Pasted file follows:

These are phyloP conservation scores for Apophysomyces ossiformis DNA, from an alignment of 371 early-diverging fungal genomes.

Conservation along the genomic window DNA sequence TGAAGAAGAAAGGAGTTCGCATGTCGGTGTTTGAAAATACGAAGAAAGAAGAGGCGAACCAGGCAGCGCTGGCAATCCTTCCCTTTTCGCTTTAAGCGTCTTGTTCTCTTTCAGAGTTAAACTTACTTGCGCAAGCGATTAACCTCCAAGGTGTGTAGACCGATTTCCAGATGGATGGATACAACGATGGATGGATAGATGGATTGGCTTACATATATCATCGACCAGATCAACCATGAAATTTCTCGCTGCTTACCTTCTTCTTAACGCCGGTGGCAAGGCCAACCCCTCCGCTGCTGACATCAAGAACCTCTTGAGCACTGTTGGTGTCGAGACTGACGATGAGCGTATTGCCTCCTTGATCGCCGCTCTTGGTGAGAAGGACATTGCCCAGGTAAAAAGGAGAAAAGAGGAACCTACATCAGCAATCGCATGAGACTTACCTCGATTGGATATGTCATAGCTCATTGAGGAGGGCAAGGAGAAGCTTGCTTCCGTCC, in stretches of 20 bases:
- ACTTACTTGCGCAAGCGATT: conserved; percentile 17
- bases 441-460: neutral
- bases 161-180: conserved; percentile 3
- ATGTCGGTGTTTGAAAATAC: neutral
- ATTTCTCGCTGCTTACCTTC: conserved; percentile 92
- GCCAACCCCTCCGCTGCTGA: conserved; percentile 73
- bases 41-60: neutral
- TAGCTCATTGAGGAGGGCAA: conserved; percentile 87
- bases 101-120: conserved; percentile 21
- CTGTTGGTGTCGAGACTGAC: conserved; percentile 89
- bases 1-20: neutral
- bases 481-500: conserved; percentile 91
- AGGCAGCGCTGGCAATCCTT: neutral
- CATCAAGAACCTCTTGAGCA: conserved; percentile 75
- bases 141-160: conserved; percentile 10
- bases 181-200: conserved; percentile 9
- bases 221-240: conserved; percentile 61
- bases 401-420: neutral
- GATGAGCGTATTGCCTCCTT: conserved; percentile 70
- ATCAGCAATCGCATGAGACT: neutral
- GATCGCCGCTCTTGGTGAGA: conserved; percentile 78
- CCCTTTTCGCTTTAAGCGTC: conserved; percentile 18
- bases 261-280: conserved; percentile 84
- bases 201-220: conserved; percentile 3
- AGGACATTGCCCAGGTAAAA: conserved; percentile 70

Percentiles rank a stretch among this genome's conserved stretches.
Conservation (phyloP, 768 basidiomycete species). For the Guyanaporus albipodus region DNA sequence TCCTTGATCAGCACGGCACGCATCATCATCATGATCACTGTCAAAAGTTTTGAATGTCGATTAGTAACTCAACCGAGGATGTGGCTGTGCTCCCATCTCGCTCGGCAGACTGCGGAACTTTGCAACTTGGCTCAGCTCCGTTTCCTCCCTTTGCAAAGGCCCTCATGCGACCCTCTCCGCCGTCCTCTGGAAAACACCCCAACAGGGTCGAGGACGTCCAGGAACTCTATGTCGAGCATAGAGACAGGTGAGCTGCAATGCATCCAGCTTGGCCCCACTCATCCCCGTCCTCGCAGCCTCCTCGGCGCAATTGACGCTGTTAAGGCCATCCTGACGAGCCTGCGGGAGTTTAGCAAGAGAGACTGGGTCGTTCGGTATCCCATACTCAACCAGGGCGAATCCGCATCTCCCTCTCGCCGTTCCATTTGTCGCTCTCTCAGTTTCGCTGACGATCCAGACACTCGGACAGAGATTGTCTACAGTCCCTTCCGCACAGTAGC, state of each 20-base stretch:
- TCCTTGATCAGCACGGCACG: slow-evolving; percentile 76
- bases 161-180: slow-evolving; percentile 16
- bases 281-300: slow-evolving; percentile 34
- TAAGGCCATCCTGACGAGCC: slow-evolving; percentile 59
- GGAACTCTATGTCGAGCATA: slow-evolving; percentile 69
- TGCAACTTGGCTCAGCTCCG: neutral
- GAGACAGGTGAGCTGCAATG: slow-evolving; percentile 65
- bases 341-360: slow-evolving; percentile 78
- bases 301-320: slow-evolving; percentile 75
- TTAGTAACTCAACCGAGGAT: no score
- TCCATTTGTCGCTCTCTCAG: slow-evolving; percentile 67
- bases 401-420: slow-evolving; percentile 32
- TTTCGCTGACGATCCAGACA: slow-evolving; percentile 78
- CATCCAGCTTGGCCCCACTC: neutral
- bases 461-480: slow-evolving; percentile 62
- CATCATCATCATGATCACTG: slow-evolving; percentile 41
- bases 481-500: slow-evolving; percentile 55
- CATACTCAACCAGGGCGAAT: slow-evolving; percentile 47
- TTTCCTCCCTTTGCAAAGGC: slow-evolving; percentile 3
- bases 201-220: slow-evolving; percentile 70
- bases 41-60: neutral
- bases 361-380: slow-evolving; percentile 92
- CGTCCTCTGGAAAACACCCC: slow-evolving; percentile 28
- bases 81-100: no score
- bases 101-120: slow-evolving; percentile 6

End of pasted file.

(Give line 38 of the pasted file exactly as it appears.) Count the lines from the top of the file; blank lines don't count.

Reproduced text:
- bases 301-320: slow-evolving; percentile 75